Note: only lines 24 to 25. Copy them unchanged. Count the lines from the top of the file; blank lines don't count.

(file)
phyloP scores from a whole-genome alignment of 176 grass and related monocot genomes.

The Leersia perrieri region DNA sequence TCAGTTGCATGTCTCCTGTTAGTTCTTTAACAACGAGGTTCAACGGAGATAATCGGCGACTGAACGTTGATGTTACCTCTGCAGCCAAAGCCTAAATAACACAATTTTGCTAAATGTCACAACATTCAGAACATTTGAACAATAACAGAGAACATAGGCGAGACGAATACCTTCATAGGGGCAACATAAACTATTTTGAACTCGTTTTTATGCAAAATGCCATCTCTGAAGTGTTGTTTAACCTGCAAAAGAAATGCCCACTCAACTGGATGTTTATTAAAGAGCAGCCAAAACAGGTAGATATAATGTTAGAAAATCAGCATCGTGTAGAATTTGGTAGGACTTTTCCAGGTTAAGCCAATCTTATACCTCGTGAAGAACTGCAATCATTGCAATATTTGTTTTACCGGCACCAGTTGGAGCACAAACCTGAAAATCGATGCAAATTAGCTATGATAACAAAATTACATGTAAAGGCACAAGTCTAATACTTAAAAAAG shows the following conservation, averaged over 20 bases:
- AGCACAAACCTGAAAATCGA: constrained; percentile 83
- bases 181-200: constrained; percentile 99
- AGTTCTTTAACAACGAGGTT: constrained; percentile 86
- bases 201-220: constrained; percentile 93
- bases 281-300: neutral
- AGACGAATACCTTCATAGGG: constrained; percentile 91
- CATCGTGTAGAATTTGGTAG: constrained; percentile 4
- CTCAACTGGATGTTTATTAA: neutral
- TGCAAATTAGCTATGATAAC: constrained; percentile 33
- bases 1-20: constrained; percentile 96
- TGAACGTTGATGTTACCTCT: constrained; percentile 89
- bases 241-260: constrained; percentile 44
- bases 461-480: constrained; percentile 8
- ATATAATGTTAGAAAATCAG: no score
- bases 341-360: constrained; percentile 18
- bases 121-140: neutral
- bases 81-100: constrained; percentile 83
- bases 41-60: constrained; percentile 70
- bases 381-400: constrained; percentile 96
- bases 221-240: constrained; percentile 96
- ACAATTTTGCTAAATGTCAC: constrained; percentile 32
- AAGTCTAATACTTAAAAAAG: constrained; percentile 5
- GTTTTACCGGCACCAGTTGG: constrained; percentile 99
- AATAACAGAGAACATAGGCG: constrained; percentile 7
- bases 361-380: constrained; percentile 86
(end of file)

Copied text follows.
- AAGTCTAATACTTAAAAAAG: constrained; percentile 5
- GTTTTACCGGCACCAGTTGG: constrained; percentile 99